In the criminal justice system, punishment should serve more than to merely rectify harm. In addition to its rectifying quality, punishment also serves as a discouragement, both for the individual convicted and the general community, not to commit a similar act in the future.  This principle is also known as deterrence.
While deterrence may appear to be a reasonable goal in theory, it can be difficult to balance its different components in practice. Individual deterrence, in which the individual accused is discouraged from recommitting the crime, can carry vastly different implications for punishment than general deterrence, or punishment that discourages others from committing the same crime. As a result, policy-makers must often choose between which type of deterrence, and which respective severity of punishment that is associated with each type, to prioritize. 
Perhaps the most prominent example of this conflict is the practice of mandatory minimum sentencing. Mandatory minimum sentencing is a type of policy that assigns a fixed minimum duration of time that an individual convicted must serve in prison for committing certain crimes, regardless of the particularities of his or her case. By attaching strict, unflinching penalties to the crime in question, mandatory minimum sentencing is intended to enforce the principle of general deterrence: the principle that punishment should also serve as a warning for other potential criminals. 
Despite its potential validity, many argue that this outlook on punishment unjustly uses individuals as instruments to achieve social goals. Consider some of the examples of mandatory minimum sentencing in the United States, namely, punishments of drug possession: According to a 2017 report from the United States Sentencing Commission, individuals with no prior criminal record are automatically subject to 5 years in prison, and, though U.S. federal sentencing varies based on the substance in possession, individuals have faced sentencing for as little as five grams of an illicit drug. Moreover, those who have been convicted of two or more prior drug felonies are subject to life in prison.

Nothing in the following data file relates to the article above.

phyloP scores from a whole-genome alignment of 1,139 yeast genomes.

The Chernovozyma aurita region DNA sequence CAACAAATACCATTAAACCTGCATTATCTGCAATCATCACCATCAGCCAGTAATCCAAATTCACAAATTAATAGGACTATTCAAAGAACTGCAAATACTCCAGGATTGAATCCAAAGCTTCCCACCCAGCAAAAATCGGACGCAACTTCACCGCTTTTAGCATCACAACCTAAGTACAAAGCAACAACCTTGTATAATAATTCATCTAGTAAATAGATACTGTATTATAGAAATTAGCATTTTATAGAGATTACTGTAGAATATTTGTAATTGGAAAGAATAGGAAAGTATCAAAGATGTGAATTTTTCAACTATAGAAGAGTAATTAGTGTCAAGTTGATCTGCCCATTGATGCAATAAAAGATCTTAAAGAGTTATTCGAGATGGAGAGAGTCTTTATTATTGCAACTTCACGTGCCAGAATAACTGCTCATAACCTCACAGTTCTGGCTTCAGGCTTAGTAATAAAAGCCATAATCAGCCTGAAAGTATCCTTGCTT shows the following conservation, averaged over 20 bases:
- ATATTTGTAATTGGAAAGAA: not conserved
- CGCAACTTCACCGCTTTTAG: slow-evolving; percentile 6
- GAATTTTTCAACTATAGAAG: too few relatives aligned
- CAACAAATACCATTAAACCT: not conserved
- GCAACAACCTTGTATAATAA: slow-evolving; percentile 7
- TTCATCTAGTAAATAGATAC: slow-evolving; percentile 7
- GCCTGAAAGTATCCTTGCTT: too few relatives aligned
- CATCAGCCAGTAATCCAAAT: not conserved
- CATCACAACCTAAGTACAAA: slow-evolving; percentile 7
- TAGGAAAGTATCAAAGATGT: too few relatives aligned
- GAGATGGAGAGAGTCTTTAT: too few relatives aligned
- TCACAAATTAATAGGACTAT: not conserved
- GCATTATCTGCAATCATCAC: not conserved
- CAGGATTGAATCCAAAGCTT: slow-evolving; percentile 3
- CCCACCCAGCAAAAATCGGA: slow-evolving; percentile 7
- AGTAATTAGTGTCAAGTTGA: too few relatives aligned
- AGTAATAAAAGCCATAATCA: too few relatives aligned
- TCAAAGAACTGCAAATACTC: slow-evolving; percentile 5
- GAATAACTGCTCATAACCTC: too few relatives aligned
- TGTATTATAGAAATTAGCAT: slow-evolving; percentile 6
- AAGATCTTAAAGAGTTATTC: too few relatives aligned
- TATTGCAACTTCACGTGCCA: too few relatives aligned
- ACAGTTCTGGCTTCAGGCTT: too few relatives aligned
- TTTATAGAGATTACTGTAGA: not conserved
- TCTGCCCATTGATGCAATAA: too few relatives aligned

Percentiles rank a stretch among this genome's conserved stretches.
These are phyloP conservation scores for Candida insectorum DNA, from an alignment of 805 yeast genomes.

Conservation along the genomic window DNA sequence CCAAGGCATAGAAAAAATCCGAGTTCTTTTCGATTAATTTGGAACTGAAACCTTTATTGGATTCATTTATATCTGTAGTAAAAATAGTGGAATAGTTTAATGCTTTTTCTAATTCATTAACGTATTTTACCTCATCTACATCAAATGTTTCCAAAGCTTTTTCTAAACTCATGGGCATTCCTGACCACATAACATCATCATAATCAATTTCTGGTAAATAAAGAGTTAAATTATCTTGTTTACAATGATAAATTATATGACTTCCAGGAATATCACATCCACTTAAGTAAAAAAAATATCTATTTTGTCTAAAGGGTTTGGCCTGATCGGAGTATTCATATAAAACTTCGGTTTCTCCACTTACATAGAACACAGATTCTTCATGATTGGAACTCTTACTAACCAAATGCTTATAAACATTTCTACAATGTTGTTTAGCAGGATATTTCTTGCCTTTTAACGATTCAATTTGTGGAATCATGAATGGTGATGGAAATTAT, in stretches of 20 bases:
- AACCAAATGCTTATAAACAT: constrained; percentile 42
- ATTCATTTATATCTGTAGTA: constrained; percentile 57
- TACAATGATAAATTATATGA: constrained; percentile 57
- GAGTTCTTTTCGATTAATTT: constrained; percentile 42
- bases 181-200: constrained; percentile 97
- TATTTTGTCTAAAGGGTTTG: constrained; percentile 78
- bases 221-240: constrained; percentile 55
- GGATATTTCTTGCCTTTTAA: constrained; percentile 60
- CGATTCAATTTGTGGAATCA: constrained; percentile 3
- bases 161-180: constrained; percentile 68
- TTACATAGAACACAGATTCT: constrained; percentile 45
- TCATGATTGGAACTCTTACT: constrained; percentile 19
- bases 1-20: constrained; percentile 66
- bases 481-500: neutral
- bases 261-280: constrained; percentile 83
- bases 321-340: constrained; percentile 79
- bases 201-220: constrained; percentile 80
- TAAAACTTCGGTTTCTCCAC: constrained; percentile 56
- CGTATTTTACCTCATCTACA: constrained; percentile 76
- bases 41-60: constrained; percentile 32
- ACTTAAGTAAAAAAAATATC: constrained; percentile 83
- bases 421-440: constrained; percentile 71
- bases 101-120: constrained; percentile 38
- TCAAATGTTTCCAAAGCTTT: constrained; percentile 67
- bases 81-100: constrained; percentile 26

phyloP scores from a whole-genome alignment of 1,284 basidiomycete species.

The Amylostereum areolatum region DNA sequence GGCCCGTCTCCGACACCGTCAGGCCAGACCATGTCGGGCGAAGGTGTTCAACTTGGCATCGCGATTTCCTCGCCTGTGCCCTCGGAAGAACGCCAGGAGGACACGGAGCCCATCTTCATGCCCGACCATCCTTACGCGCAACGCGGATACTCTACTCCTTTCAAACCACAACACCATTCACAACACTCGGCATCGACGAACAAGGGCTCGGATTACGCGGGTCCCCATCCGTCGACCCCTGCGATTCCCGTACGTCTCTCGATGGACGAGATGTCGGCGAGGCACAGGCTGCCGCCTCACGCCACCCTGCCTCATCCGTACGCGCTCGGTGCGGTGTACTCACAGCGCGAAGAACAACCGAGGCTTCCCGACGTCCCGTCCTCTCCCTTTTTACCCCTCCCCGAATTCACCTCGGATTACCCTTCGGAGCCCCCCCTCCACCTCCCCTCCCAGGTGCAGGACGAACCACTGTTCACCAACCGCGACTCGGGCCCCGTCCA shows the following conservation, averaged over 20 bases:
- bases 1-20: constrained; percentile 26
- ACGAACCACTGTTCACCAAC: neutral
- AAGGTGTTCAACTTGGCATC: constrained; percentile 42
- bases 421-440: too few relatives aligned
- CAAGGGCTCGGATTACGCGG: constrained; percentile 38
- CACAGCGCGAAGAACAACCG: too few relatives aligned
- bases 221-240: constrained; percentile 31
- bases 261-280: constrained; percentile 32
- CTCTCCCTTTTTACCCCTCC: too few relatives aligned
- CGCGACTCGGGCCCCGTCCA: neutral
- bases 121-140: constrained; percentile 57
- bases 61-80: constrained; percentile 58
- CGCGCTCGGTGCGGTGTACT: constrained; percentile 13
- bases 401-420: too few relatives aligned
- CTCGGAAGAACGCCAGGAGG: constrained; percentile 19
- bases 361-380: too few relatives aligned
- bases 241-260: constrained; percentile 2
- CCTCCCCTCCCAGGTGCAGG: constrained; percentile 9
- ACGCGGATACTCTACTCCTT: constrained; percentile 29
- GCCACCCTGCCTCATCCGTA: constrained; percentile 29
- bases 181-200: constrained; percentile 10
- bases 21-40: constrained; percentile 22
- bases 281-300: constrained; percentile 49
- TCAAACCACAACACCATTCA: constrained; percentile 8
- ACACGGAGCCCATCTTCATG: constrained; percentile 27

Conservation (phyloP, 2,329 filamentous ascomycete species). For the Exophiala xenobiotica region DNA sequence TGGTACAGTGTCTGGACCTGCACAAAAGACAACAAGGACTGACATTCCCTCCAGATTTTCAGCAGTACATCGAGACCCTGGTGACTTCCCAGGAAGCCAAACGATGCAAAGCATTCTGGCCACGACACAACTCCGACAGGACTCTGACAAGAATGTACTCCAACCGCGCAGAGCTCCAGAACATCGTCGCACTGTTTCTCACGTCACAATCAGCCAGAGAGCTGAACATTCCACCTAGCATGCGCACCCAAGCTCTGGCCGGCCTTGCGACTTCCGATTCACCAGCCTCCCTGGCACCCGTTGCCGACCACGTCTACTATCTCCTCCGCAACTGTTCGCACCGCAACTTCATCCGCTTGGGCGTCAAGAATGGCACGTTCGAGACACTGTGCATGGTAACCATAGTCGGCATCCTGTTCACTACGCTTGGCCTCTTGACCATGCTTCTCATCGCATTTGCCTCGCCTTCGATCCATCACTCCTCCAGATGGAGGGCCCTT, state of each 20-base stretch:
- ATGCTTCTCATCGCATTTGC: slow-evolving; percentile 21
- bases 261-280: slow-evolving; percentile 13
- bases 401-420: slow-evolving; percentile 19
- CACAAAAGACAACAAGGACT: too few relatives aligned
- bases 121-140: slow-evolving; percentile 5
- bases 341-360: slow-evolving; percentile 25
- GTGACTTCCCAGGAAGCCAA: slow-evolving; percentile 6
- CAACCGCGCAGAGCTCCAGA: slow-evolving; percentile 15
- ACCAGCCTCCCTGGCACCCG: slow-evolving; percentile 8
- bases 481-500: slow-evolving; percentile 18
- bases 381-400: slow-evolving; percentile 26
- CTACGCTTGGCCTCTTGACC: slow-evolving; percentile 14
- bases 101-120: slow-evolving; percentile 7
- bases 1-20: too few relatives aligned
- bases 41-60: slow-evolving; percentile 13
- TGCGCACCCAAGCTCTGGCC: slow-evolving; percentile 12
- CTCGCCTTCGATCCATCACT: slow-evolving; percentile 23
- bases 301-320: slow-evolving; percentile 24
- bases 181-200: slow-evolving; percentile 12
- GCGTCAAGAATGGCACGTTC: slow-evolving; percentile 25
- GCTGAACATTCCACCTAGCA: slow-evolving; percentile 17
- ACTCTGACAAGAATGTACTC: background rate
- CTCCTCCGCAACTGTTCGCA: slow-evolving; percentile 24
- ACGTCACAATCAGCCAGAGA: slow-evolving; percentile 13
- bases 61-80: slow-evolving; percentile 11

On the one hand, supporters of mandatory minimum sentencing argue that such punishment is warranted. One of the most prominent defenders of this perspective is Daniel Farrell. In his work, “The Justification of General Deterrence,” Farrell argues that general deterrence is justified by virtue of the individual choosing to commit the crime.  Prior to the commitment of the crime, laws serve as warnings to the individual that a failure to comply with requirements carries serious consequences.
The choice of this individual to defect from these requirements is a breach of that community’s right to respect.  Therefore, this breach of respect authorizes that community to invoke a right of “self-defence” in order to preserve the community’s well-being.  This “self-defence” is actualized through general deterrence. Since the individual harmed the community, the state is authorized to invoke punishment on this individual that discourages others from committing similar acts of harm.  Farrell argues that serving an automatic minimum time in jail is not only an effective, but also a justified means of protecting the community.